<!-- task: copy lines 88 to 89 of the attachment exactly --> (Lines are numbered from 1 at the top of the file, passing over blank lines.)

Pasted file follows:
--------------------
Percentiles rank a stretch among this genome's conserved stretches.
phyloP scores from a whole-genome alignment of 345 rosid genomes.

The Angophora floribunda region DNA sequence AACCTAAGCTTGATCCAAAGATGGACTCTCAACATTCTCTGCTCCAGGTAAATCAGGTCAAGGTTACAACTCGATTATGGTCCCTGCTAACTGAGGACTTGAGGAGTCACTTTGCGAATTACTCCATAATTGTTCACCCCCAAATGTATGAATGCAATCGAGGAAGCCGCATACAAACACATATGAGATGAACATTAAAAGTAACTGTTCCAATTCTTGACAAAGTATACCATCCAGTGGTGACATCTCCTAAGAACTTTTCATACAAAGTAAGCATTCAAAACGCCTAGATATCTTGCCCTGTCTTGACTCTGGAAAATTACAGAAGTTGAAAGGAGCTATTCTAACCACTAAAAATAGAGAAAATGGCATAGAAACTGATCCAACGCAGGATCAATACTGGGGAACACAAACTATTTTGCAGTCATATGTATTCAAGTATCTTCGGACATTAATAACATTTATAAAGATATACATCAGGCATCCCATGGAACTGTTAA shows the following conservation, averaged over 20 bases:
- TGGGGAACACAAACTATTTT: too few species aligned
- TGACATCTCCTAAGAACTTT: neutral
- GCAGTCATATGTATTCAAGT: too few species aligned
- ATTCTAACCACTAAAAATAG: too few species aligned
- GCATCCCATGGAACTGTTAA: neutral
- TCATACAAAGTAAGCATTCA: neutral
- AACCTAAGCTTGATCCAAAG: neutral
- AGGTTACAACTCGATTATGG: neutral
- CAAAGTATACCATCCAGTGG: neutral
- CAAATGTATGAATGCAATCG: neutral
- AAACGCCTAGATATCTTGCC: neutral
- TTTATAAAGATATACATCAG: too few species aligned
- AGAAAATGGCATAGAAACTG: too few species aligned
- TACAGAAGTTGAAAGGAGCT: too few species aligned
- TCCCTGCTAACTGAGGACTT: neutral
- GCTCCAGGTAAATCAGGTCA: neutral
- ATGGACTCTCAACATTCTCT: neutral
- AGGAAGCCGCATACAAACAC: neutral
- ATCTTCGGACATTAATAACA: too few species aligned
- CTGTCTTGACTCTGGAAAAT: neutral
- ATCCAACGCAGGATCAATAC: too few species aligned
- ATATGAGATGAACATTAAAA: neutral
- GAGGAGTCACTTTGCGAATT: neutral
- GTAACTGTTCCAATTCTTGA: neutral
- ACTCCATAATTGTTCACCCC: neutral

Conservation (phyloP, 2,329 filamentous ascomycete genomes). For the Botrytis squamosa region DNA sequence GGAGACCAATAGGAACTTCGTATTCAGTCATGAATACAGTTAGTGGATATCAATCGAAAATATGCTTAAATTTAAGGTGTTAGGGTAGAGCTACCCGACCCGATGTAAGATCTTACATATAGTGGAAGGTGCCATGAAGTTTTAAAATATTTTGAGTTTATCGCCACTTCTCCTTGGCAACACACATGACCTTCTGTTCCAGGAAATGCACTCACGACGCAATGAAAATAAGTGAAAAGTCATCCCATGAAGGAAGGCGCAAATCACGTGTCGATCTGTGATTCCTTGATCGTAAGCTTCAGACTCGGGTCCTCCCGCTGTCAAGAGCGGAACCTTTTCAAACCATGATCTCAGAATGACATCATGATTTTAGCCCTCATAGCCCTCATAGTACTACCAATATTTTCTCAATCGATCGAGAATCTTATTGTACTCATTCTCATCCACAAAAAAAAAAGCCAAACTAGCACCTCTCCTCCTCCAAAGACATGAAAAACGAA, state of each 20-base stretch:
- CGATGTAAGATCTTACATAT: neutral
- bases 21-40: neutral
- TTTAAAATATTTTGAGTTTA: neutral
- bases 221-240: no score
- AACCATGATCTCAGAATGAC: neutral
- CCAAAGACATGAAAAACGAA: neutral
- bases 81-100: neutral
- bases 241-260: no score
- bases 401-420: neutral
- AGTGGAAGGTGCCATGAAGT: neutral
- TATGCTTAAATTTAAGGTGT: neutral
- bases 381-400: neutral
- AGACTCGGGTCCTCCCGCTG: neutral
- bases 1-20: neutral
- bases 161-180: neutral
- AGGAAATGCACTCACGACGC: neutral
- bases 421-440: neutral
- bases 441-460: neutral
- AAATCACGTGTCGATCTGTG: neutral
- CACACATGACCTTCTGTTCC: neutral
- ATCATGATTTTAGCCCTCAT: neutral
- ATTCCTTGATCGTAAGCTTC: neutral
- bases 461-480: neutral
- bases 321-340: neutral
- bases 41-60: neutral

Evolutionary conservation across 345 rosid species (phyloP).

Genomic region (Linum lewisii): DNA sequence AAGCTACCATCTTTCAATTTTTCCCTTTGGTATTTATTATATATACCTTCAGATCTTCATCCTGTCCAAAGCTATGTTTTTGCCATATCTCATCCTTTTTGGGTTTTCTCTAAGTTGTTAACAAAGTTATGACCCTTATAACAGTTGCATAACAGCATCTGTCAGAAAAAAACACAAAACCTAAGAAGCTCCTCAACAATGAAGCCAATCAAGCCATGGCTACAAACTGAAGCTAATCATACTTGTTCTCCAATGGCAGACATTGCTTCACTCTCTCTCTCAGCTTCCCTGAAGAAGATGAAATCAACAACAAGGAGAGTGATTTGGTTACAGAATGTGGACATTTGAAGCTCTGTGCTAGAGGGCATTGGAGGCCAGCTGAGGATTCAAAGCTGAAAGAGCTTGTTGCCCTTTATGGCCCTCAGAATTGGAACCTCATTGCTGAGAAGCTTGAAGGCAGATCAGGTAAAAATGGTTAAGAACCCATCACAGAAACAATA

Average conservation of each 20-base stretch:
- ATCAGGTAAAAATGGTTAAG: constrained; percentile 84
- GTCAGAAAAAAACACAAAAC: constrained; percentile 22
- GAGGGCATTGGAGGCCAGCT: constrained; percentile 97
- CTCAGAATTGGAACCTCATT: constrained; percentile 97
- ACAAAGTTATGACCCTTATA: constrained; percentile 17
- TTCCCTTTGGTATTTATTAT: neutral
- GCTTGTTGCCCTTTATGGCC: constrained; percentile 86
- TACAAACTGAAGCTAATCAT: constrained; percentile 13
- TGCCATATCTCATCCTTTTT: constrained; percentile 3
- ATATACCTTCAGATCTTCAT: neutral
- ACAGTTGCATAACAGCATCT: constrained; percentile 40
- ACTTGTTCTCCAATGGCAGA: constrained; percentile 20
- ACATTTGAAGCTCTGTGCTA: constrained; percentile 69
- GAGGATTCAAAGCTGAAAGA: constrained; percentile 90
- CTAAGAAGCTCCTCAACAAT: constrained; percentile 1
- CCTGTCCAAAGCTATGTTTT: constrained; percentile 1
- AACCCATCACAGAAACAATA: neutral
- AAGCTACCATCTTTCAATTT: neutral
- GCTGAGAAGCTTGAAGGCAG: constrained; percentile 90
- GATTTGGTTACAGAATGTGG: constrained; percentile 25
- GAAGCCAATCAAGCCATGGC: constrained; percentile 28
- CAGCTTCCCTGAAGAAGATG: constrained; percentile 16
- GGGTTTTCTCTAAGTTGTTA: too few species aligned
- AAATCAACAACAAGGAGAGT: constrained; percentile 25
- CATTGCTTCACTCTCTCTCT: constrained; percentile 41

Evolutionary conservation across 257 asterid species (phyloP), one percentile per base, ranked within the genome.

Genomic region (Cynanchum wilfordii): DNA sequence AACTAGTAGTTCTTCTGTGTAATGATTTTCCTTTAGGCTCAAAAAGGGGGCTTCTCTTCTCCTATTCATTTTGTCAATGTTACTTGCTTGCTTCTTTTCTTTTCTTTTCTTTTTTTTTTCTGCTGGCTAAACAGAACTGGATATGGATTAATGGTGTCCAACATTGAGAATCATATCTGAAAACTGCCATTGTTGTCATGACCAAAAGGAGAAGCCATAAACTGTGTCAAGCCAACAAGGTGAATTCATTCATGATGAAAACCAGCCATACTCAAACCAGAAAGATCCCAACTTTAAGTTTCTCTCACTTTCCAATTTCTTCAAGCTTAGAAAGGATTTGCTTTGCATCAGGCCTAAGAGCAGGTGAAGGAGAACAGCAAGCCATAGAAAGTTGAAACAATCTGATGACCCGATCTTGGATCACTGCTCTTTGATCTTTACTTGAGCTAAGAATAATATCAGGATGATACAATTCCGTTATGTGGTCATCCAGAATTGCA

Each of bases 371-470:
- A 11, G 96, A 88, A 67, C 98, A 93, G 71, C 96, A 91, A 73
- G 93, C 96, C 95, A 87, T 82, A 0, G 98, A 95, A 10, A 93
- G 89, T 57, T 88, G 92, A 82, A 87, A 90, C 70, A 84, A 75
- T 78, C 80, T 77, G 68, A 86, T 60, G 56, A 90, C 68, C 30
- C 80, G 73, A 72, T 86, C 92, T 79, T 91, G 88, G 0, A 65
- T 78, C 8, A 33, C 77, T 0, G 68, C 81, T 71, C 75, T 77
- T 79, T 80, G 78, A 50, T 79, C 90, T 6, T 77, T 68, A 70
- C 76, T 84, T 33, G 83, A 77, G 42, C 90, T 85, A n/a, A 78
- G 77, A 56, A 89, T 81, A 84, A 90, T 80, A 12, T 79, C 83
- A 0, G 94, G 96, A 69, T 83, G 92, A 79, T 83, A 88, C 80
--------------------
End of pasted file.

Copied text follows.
- G 89, T 57, T 88, G 92, A 82, A 87, A 90, C 70, A 84, A 75
- T 78, C 80, T 77, G 68, A 86, T 60, G 56, A 90, C 68, C 30